Scientist Cites Climate Change Adaptation Issues

Scientist Cites Climate Change Adaptation Issues

Philippine scientists have re-echoed the warning against climate change and the urgent need for mitigation and adaptation.

Citing the latest (2014) assessment report of the Intergovernmental Panel on Climate Change (IPCC), the body created by the United Nations to assess and synthesize climate change studies by hundreds of scientists around the world, Dr. Rodel  D. Lasco, IPCC member and agroforestry expert, summarized its findings in a forum  on “Climate Change, Poverty and Development” held March 27 at the Cyber Lecture Hall in Silliman University.

  • Warming of the climate system is unequivocal, and since the 1950s, many of the observed changes are unprecedented over decades to millennia.
  • The atmosphere and ocean have warmed, the amounts of snow and ice have diminished, sea level has risen, and the concentrations of greenhouse gases have increased
  • Each of the last three decades has been successively warmer at the Earth’s surface than any preceding decade since 1850
  • 1983–2012 was likely the warmest 30-year period of the last 1400 years

The report also said that human influence on the climate system is clear. “It is extremely likely (95-100% probability) that human influence was the dominant cause of global warming between 1951-2010.”

Dr. Lasco said that as a result of these changes, it is projected that typhoons will become stronger in intensity, especially in the Philippines which is the most vulnerable country as it lies in the north west Pacific Ocean where typhoons are born.

He stressed that adaptation should be the main thrust of the climate change program in the Philippines, because although its carbon emissions are not much compared to the global average, the country is most affected by severe weather patterns.

Preparation for extreme weather impacts through improved governance and development is needed for building resilience.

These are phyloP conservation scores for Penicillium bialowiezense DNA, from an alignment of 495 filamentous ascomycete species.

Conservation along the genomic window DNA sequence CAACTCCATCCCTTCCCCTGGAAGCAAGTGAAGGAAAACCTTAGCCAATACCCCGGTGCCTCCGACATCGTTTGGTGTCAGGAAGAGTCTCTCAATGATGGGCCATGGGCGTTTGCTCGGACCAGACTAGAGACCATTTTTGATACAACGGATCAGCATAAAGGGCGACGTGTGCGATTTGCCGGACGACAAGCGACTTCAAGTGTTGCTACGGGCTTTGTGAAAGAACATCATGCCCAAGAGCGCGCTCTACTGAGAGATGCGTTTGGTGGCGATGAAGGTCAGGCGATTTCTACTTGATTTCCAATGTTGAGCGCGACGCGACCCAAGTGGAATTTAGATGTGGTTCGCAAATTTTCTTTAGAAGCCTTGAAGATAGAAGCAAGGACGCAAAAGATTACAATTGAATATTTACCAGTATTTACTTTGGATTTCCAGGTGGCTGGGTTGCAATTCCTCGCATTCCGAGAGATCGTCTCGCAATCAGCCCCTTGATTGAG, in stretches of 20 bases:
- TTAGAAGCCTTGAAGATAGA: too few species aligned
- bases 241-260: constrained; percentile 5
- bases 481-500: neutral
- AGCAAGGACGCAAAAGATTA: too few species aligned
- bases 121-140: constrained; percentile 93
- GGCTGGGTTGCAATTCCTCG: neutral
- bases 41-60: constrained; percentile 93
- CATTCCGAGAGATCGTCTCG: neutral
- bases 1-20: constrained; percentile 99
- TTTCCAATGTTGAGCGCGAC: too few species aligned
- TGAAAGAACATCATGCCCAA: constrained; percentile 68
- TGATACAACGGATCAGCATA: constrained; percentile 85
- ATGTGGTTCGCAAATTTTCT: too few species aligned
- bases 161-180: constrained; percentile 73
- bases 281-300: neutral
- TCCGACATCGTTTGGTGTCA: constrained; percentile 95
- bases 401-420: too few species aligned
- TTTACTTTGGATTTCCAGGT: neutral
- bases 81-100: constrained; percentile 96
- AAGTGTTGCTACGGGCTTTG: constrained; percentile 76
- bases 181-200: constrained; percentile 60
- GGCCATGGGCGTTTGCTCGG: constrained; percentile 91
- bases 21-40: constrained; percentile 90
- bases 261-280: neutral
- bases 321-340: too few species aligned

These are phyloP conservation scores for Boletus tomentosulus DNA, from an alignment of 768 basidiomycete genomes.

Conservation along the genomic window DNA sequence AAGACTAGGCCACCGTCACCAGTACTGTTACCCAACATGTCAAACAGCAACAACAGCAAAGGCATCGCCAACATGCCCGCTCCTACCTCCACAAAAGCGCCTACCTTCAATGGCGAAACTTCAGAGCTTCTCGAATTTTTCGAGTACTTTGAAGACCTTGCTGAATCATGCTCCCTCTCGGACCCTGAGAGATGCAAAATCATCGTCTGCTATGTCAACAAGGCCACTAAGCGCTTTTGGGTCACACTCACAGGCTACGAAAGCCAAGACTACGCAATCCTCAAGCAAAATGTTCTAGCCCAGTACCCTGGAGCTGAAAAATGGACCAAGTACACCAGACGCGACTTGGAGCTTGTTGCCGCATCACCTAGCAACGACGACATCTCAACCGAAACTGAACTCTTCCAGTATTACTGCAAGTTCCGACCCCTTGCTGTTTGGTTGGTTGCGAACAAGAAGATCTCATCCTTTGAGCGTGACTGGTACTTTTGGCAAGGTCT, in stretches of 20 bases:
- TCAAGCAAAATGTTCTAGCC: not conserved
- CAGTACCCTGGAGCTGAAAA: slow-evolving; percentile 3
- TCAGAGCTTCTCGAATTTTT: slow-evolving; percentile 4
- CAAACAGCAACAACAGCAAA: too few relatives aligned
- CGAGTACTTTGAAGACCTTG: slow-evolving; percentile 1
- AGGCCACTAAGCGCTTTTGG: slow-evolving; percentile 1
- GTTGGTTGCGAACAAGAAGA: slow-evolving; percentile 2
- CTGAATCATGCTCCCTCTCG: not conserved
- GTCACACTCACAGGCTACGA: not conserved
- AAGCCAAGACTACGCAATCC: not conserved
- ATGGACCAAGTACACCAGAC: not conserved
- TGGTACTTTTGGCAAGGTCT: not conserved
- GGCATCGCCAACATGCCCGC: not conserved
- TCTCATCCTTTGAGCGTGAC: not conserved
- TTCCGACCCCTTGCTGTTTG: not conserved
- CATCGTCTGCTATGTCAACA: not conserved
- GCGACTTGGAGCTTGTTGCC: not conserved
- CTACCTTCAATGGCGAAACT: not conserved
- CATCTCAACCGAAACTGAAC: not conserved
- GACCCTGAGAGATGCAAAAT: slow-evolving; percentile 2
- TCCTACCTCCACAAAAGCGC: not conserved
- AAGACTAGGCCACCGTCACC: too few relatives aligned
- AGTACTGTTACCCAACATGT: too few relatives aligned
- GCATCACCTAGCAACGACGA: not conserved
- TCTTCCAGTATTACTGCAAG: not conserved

He pointed out some of the major questions and issues in adaptation:

  1. How fast can species move to overtake climate change?
  2. What changes will happen in fish catch potential?
  3. What about rain and flooding? Will there be more rain or will it be drier?
  4. Rice production is generally threatened due to inundation of low-lying areas and shorter production periods, but will CO2 fertilization offset the  losses?
  5. Climate change will worsen threats to water security in addition to population growth and increased demand.

Dr. Lasco said Philippine scientists are needed to produce more data to answer these issues and questions about climate change adaptation in the country.

He also revealed that a group of Filipino IPCC scientists are now at work preparing the first Philippine Climate Change Assessment Report, since the Philippines has not assessed its own literature on climate change.

The Philippine report will cover the physical science basis of climate change; impacts, vulnerability and adaptation; and mitigation of climate change.

He said they expect to publish the report this year. (Ms Celia E. Acedo, SU Research News Service)